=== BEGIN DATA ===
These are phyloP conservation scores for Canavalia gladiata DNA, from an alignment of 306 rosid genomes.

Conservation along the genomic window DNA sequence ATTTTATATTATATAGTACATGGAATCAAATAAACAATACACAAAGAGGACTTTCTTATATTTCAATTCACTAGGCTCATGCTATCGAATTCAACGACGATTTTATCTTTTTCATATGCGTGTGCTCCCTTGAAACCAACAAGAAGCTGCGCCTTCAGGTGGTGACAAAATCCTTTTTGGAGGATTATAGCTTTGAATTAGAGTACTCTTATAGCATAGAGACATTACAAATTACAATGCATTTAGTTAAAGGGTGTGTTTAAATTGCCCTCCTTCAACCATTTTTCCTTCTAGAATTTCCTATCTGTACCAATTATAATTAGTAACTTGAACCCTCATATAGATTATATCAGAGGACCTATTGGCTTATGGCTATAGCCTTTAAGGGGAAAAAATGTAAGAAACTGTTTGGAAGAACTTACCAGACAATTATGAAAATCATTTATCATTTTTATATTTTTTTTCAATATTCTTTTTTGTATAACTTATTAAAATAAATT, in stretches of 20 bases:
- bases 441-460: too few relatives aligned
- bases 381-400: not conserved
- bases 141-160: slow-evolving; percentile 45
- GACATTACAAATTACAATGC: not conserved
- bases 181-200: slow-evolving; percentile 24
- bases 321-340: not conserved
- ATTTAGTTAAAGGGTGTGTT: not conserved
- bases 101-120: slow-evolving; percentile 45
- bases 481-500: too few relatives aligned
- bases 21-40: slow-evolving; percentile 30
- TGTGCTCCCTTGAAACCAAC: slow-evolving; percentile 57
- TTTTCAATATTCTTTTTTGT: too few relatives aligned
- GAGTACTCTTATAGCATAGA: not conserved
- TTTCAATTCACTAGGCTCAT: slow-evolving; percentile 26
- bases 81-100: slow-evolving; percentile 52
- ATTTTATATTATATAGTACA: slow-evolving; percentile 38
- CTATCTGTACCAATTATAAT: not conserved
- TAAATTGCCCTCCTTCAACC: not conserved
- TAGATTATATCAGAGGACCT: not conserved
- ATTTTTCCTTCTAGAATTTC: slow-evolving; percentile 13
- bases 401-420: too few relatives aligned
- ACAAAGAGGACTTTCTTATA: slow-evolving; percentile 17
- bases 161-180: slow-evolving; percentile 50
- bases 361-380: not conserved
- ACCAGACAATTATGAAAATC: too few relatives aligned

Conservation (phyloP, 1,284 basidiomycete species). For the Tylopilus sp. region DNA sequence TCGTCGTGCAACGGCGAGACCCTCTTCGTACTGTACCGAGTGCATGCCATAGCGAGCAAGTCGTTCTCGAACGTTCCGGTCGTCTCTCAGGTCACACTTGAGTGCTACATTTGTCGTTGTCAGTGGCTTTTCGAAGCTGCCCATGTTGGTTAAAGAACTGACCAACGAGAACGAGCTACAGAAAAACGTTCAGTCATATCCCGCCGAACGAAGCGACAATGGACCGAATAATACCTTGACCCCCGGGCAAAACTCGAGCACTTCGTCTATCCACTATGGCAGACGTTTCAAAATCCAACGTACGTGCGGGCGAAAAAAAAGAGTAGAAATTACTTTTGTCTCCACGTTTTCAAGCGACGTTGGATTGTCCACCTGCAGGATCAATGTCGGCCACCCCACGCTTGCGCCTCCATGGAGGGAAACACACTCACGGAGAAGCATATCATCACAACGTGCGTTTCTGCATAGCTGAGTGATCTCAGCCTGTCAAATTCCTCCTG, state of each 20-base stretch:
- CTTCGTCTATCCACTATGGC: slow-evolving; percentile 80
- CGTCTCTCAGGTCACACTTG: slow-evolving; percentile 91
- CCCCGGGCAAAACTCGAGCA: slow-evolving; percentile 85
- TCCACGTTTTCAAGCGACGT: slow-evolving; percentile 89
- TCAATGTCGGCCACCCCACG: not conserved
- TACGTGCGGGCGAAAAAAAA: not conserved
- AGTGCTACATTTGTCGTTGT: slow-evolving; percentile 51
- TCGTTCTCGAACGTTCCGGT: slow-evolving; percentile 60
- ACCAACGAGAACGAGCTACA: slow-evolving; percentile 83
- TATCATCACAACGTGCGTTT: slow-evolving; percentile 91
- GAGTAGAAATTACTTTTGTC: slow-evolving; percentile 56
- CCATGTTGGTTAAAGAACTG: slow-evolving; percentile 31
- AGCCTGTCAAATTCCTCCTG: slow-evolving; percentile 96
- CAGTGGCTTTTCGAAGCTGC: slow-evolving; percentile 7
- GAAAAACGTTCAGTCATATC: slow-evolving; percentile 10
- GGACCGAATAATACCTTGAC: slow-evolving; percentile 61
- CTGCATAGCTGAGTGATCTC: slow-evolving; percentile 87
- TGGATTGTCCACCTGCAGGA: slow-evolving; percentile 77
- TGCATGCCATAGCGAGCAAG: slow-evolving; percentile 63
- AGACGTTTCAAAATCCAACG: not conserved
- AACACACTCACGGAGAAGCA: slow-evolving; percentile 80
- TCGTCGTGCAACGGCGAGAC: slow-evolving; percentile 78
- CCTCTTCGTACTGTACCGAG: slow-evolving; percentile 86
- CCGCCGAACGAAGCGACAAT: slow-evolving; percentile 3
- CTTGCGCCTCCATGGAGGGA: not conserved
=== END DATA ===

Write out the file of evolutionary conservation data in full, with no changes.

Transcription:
These are phyloP conservation scores for Canavalia gladiata DNA, from an alignment of 306 rosid genomes.

Conservation along the genomic window DNA sequence ATTTTATATTATATAGTACATGGAATCAAATAAACAATACACAAAGAGGACTTTCTTATATTTCAATTCACTAGGCTCATGCTATCGAATTCAACGACGATTTTATCTTTTTCATATGCGTGTGCTCCCTTGAAACCAACAAGAAGCTGCGCCTTCAGGTGGTGACAAAATCCTTTTTGGAGGATTATAGCTTTGAATTAGAGTACTCTTATAGCATAGAGACATTACAAATTACAATGCATTTAGTTAAAGGGTGTGTTTAAATTGCCCTCCTTCAACCATTTTTCCTTCTAGAATTTCCTATCTGTACCAATTATAATTAGTAACTTGAACCCTCATATAGATTATATCAGAGGACCTATTGGCTTATGGCTATAGCCTTTAAGGGGAAAAAATGTAAGAAACTGTTTGGAAGAACTTACCAGACAATTATGAAAATCATTTATCATTTTTATATTTTTTTTCAATATTCTTTTTTGTATAACTTATTAAAATAAATT, in stretches of 20 bases:
- bases 441-460: too few relatives aligned
- bases 381-400: not conserved
- bases 141-160: slow-evolving; percentile 45
- GACATTACAAATTACAATGC: not conserved
- bases 181-200: slow-evolving; percentile 24
- bases 321-340: not conserved
- ATTTAGTTAAAGGGTGTGTT: not conserved
- bases 101-120: slow-evolving; percentile 45
- bases 481-500: too few relatives aligned
- bases 21-40: slow-evolving; percentile 30
- TGTGCTCCCTTGAAACCAAC: slow-evolving; percentile 57
- TTTTCAATATTCTTTTTTGT: too few relatives aligned
- GAGTACTCTTATAGCATAGA: not conserved
- TTTCAATTCACTAGGCTCAT: slow-evolving; percentile 26
- bases 81-100: slow-evolving; percentile 52
- ATTTTATATTATATAGTACA: slow-evolving; percentile 38
- CTATCTGTACCAATTATAAT: not conserved
- TAAATTGCCCTCCTTCAACC: not conserved
- TAGATTATATCAGAGGACCT: not conserved
- ATTTTTCCTTCTAGAATTTC: slow-evolving; percentile 13
- bases 401-420: too few relatives aligned
- ACAAAGAGGACTTTCTTATA: slow-evolving; percentile 17
- bases 161-180: slow-evolving; percentile 50
- bases 361-380: not conserved
- ACCAGACAATTATGAAAATC: too few relatives aligned

Conservation (phyloP, 1,284 basidiomycete species). For the Tylopilus sp. region DNA sequence TCGTCGTGCAACGGCGAGACCCTCTTCGTACTGTACCGAGTGCATGCCATAGCGAGCAAGTCGTTCTCGAACGTTCCGGTCGTCTCTCAGGTCACACTTGAGTGCTACATTTGTCGTTGTCAGTGGCTTTTCGAAGCTGCCCATGTTGGTTAAAGAACTGACCAACGAGAACGAGCTACAGAAAAACGTTCAGTCATATCCCGCCGAACGAAGCGACAATGGACCGAATAATACCTTGACCCCCGGGCAAAACTCGAGCACTTCGTCTATCCACTATGGCAGACGTTTCAAAATCCAACGTACGTGCGGGCGAAAAAAAAGAGTAGAAATTACTTTTGTCTCCACGTTTTCAAGCGACGTTGGATTGTCCACCTGCAGGATCAATGTCGGCCACCCCACGCTTGCGCCTCCATGGAGGGAAACACACTCACGGAGAAGCATATCATCACAACGTGCGTTTCTGCATAGCTGAGTGATCTCAGCCTGTCAAATTCCTCCTG, state of each 20-base stretch:
- CTTCGTCTATCCACTATGGC: slow-evolving; percentile 80
- CGTCTCTCAGGTCACACTTG: slow-evolving; percentile 91
- CCCCGGGCAAAACTCGAGCA: slow-evolving; percentile 85
- TCCACGTTTTCAAGCGACGT: slow-evolving; percentile 89
- TCAATGTCGGCCACCCCACG: not conserved
- TACGTGCGGGCGAAAAAAAA: not conserved
- AGTGCTACATTTGTCGTTGT: slow-evolving; percentile 51
- TCGTTCTCGAACGTTCCGGT: slow-evolving; percentile 60
- ACCAACGAGAACGAGCTACA: slow-evolving; percentile 83
- TATCATCACAACGTGCGTTT: slow-evolving; percentile 91
- GAGTAGAAATTACTTTTGTC: slow-evolving; percentile 56
- CCATGTTGGTTAAAGAACTG: slow-evolving; percentile 31
- AGCCTGTCAAATTCCTCCTG: slow-evolving; percentile 96
- CAGTGGCTTTTCGAAGCTGC: slow-evolving; percentile 7
- GAAAAACGTTCAGTCATATC: slow-evolving; percentile 10
- GGACCGAATAATACCTTGAC: slow-evolving; percentile 61
- CTGCATAGCTGAGTGATCTC: slow-evolving; percentile 87
- TGGATTGTCCACCTGCAGGA: slow-evolving; percentile 77
- TGCATGCCATAGCGAGCAAG: slow-evolving; percentile 63
- AGACGTTTCAAAATCCAACG: not conserved
- AACACACTCACGGAGAAGCA: slow-evolving; percentile 80
- TCGTCGTGCAACGGCGAGAC: slow-evolving; percentile 78
- CCTCTTCGTACTGTACCGAG: slow-evolving; percentile 86
- CCGCCGAACGAAGCGACAAT: slow-evolving; percentile 3
- CTTGCGCCTCCATGGAGGGA: not conserved